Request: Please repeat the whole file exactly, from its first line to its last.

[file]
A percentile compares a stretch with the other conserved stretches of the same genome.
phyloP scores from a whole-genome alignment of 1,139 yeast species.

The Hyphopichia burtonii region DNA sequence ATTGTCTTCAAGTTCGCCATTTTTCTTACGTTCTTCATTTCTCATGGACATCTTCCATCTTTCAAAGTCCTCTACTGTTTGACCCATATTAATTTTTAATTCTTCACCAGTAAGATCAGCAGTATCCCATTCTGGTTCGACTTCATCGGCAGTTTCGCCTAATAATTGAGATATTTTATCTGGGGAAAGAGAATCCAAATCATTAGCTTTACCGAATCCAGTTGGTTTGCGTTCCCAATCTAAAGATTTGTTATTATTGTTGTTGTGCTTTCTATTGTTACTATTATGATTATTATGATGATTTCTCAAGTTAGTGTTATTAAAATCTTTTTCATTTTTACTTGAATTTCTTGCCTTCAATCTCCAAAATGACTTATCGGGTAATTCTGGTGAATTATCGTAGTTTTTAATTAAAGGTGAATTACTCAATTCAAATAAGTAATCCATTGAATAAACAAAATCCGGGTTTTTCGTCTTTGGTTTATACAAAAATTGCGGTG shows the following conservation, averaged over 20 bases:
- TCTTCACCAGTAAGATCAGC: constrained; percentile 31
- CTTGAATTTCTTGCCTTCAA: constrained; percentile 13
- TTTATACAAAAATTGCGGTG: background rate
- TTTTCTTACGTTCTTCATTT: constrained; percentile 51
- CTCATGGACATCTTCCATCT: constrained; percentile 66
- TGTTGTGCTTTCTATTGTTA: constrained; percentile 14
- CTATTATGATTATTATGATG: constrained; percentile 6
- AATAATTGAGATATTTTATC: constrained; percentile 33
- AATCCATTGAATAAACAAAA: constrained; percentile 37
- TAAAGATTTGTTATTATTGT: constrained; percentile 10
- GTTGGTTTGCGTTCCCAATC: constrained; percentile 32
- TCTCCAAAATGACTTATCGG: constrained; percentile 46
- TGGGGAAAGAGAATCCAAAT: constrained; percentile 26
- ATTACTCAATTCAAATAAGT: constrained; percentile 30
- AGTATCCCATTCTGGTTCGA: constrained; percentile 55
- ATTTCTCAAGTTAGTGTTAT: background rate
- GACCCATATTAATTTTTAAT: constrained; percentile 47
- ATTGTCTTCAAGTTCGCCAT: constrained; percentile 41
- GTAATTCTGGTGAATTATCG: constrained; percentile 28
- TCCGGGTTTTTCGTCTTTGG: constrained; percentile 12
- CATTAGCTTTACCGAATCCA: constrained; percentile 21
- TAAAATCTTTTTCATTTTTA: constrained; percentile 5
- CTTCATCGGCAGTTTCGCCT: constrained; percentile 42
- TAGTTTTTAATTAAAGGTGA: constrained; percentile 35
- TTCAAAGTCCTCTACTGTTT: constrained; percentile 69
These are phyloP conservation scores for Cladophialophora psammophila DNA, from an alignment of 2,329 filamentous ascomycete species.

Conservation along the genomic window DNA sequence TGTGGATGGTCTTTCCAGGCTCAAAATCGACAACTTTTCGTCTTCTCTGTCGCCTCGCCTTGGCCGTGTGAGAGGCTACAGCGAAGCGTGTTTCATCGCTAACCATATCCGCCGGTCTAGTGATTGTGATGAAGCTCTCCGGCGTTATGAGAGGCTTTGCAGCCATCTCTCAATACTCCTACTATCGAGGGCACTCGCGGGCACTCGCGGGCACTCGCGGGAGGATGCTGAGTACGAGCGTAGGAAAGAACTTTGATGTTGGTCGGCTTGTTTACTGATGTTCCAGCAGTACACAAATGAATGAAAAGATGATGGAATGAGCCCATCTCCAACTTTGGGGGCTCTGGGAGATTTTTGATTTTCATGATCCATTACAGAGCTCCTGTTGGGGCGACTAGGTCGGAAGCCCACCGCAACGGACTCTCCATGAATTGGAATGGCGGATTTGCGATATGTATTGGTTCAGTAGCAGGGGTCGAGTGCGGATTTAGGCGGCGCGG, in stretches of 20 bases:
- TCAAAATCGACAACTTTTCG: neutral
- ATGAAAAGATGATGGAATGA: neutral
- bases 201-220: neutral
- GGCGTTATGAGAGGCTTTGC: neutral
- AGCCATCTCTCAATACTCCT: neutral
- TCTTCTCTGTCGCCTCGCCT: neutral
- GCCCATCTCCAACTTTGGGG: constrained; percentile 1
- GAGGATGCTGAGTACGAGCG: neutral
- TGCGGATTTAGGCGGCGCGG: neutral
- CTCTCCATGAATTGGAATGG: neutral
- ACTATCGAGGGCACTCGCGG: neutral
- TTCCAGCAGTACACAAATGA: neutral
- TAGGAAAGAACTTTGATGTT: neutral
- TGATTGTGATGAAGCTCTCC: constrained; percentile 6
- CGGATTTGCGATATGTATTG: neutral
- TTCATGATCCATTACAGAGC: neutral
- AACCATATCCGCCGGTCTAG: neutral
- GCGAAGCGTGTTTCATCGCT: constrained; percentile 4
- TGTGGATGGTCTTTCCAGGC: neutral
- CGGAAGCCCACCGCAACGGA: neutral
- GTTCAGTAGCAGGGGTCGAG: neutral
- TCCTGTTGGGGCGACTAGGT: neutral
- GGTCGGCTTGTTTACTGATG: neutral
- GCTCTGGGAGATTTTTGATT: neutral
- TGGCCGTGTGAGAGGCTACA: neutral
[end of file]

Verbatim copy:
A percentile compares a stretch with the other conserved stretches of the same genome.
phyloP scores from a whole-genome alignment of 1,139 yeast species.

The Hyphopichia burtonii region DNA sequence ATTGTCTTCAAGTTCGCCATTTTTCTTACGTTCTTCATTTCTCATGGACATCTTCCATCTTTCAAAGTCCTCTACTGTTTGACCCATATTAATTTTTAATTCTTCACCAGTAAGATCAGCAGTATCCCATTCTGGTTCGACTTCATCGGCAGTTTCGCCTAATAATTGAGATATTTTATCTGGGGAAAGAGAATCCAAATCATTAGCTTTACCGAATCCAGTTGGTTTGCGTTCCCAATCTAAAGATTTGTTATTATTGTTGTTGTGCTTTCTATTGTTACTATTATGATTATTATGATGATTTCTCAAGTTAGTGTTATTAAAATCTTTTTCATTTTTACTTGAATTTCTTGCCTTCAATCTCCAAAATGACTTATCGGGTAATTCTGGTGAATTATCGTAGTTTTTAATTAAAGGTGAATTACTCAATTCAAATAAGTAATCCATTGAATAAACAAAATCCGGGTTTTTCGTCTTTGGTTTATACAAAAATTGCGGTG shows the following conservation, averaged over 20 bases:
- TCTTCACCAGTAAGATCAGC: constrained; percentile 31
- CTTGAATTTCTTGCCTTCAA: constrained; percentile 13
- TTTATACAAAAATTGCGGTG: background rate
- TTTTCTTACGTTCTTCATTT: constrained; percentile 51
- CTCATGGACATCTTCCATCT: constrained; percentile 66
- TGTTGTGCTTTCTATTGTTA: constrained; percentile 14
- CTATTATGATTATTATGATG: constrained; percentile 6
- AATAATTGAGATATTTTATC: constrained; percentile 33
- AATCCATTGAATAAACAAAA: constrained; percentile 37
- TAAAGATTTGTTATTATTGT: constrained; percentile 10
- GTTGGTTTGCGTTCCCAATC: constrained; percentile 32
- TCTCCAAAATGACTTATCGG: constrained; percentile 46
- TGGGGAAAGAGAATCCAAAT: constrained; percentile 26
- ATTACTCAATTCAAATAAGT: constrained; percentile 30
- AGTATCCCATTCTGGTTCGA: constrained; percentile 55
- ATTTCTCAAGTTAGTGTTAT: background rate
- GACCCATATTAATTTTTAAT: constrained; percentile 47
- ATTGTCTTCAAGTTCGCCAT: constrained; percentile 41
- GTAATTCTGGTGAATTATCG: constrained; percentile 28
- TCCGGGTTTTTCGTCTTTGG: constrained; percentile 12
- CATTAGCTTTACCGAATCCA: constrained; percentile 21
- TAAAATCTTTTTCATTTTTA: constrained; percentile 5
- CTTCATCGGCAGTTTCGCCT: constrained; percentile 42
- TAGTTTTTAATTAAAGGTGA: constrained; percentile 35
- TTCAAAGTCCTCTACTGTTT: constrained; percentile 69
These are phyloP conservation scores for Cladophialophora psammophila DNA, from an alignment of 2,329 filamentous ascomycete species.

Conservation along the genomic window DNA sequence TGTGGATGGTCTTTCCAGGCTCAAAATCGACAACTTTTCGTCTTCTCTGTCGCCTCGCCTTGGCCGTGTGAGAGGCTACAGCGAAGCGTGTTTCATCGCTAACCATATCCGCCGGTCTAGTGATTGTGATGAAGCTCTCCGGCGTTATGAGAGGCTTTGCAGCCATCTCTCAATACTCCTACTATCGAGGGCACTCGCGGGCACTCGCGGGCACTCGCGGGAGGATGCTGAGTACGAGCGTAGGAAAGAACTTTGATGTTGGTCGGCTTGTTTACTGATGTTCCAGCAGTACACAAATGAATGAAAAGATGATGGAATGAGCCCATCTCCAACTTTGGGGGCTCTGGGAGATTTTTGATTTTCATGATCCATTACAGAGCTCCTGTTGGGGCGACTAGGTCGGAAGCCCACCGCAACGGACTCTCCATGAATTGGAATGGCGGATTTGCGATATGTATTGGTTCAGTAGCAGGGGTCGAGTGCGGATTTAGGCGGCGCGG, in stretches of 20 bases:
- TCAAAATCGACAACTTTTCG: neutral
- ATGAAAAGATGATGGAATGA: neutral
- bases 201-220: neutral
- GGCGTTATGAGAGGCTTTGC: neutral
- AGCCATCTCTCAATACTCCT: neutral
- TCTTCTCTGTCGCCTCGCCT: neutral
- GCCCATCTCCAACTTTGGGG: constrained; percentile 1
- GAGGATGCTGAGTACGAGCG: neutral
- TGCGGATTTAGGCGGCGCGG: neutral
- CTCTCCATGAATTGGAATGG: neutral
- ACTATCGAGGGCACTCGCGG: neutral
- TTCCAGCAGTACACAAATGA: neutral
- TAGGAAAGAACTTTGATGTT: neutral
- TGATTGTGATGAAGCTCTCC: constrained; percentile 6
- CGGATTTGCGATATGTATTG: neutral
- TTCATGATCCATTACAGAGC: neutral
- AACCATATCCGCCGGTCTAG: neutral
- GCGAAGCGTGTTTCATCGCT: constrained; percentile 4
- TGTGGATGGTCTTTCCAGGC: neutral
- CGGAAGCCCACCGCAACGGA: neutral
- GTTCAGTAGCAGGGGTCGAG: neutral
- TCCTGTTGGGGCGACTAGGT: neutral
- GGTCGGCTTGTTTACTGATG: neutral
- GCTCTGGGAGATTTTTGATT: neutral
- TGGCCGTGTGAGAGGCTACA: neutral